Robbing Tutankhamun: Ransacking the Royals and Decline in Tomb Security – Part 1
Pharaohs built lavish sepulchers equipped with all manner of security arrangements that were aimed at misleading tomb robbers. However, more often than not, the elaborate ploys of esteemed architects to hoodwink plunderers came-a-cropper. The looters most probably comprised the very band of workers who had built or stocked the tomb, and therefore, knew the layout and exact location of precious objects. KV62, the tomb of Tutankhamun too was no stranger to robberies – suffering two in quick succession. But, thanks to swift action by Necropolis officials and possibly an act of nature, his burial and the treasures within were forgotten for over 3,300 years.
Tutankhamun, whose world famous funerary mask is pictured here, was buried with an astounding hoard of golden treasures that acted as a magnet for tomb robbers within weeks after KV62 was sealed. Thankfully, both breaches were noticed in time, the robbers apprehended and the crypt re-sealed—which preserved the precious objects until 1922. Egyptian Museum, Cairo.
Plundering the Great Field
Renowned French Egyptologist, Sir Gaston Maspero, once observed: “Nothing is rarer now in the Theban necropolis than virgin tombs.” He was echoing a sentiment expressed by the archaeologists not just of his day, but our era too. Even the American financier Theodore M. Davis, like the Italian explorer Giovanni Battista Belzoni before him, was also left in no doubt that the Valley of the Kings had been picked clean: “I fear that the Valley of the Tombs is now exhausted”, he said – and yet, his declaration proved to be unfounded. Over the decades, several factors have been cited and studied by scholars for the lack of intact burials; but none compares with the all-important reason: tomb robbery.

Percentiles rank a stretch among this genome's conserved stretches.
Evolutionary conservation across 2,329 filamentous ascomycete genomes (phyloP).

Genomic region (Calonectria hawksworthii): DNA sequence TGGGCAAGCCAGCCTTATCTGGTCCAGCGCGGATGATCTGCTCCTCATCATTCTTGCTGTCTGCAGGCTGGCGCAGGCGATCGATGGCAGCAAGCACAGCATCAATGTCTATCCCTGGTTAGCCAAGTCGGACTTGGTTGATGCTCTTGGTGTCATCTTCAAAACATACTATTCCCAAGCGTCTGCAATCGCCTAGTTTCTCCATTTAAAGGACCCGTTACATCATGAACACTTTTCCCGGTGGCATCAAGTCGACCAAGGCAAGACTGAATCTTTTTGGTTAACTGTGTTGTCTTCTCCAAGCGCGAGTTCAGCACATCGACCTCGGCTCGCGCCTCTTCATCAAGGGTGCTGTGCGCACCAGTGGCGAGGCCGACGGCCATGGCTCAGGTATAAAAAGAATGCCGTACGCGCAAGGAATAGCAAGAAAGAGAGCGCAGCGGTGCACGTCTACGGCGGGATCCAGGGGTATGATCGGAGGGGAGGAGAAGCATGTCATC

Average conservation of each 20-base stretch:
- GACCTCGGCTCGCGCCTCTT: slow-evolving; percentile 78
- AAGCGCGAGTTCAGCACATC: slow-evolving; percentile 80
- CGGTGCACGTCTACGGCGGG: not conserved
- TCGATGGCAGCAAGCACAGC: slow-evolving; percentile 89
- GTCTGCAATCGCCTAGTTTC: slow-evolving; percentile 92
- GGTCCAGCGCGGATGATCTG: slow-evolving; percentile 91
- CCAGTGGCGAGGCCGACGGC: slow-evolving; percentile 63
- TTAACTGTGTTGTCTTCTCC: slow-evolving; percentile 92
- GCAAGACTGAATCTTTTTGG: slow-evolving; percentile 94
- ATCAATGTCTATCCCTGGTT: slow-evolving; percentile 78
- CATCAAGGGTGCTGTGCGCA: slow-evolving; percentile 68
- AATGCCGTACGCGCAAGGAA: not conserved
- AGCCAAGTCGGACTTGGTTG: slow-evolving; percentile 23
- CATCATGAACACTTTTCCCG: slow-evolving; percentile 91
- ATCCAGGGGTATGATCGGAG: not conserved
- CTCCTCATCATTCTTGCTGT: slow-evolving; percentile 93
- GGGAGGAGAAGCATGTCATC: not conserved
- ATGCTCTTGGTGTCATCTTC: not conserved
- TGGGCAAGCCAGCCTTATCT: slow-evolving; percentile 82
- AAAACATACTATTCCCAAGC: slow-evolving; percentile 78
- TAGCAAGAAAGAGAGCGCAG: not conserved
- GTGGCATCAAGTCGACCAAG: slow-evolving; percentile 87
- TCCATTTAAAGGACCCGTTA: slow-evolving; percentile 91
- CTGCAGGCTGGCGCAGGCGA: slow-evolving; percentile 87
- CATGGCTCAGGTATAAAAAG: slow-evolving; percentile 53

Unable to thwart the attempts of vicious grave robbers despite employing the best and apparently fool-proof measures; the kings of Egypt were eventually forced to abandon the construction of monumental sepulchers in which to house their mortal remains. Their ancestors had built pyramids, which have been likened to ‘giant come-rob-me-signs’ today. A remote and secure location was desperately sought to inter the royal dead. It was to be a ‘none seeing and none hearing’ location as indicated by the New Kingdom architect Ineni, who served under Pharaoh Thutmose I - the first ruler to be buried in the Valley of the Kings (in KV38, though this has been subject to much debate) in a cartouche-shaped funeral chamber
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[The author thanks Hossam Abbas, Heidi Kontkanen and Merja Attia for granting permission to use their photographs. Photographic records of the excavation of Tutankhamun’s tomb by Harry Burton are available for free here. The public archives of the Metropolitan Museum of Art can be accessed here.]
Top Image: This artist’s impression shows Tutankhamun’s tomb in the process of being stocked in antiquity. The entire exercise seems to have been a rushed affair as Howard Carter noted. (Anand Balaji/DepositPhotos.com)
By Anand Balaji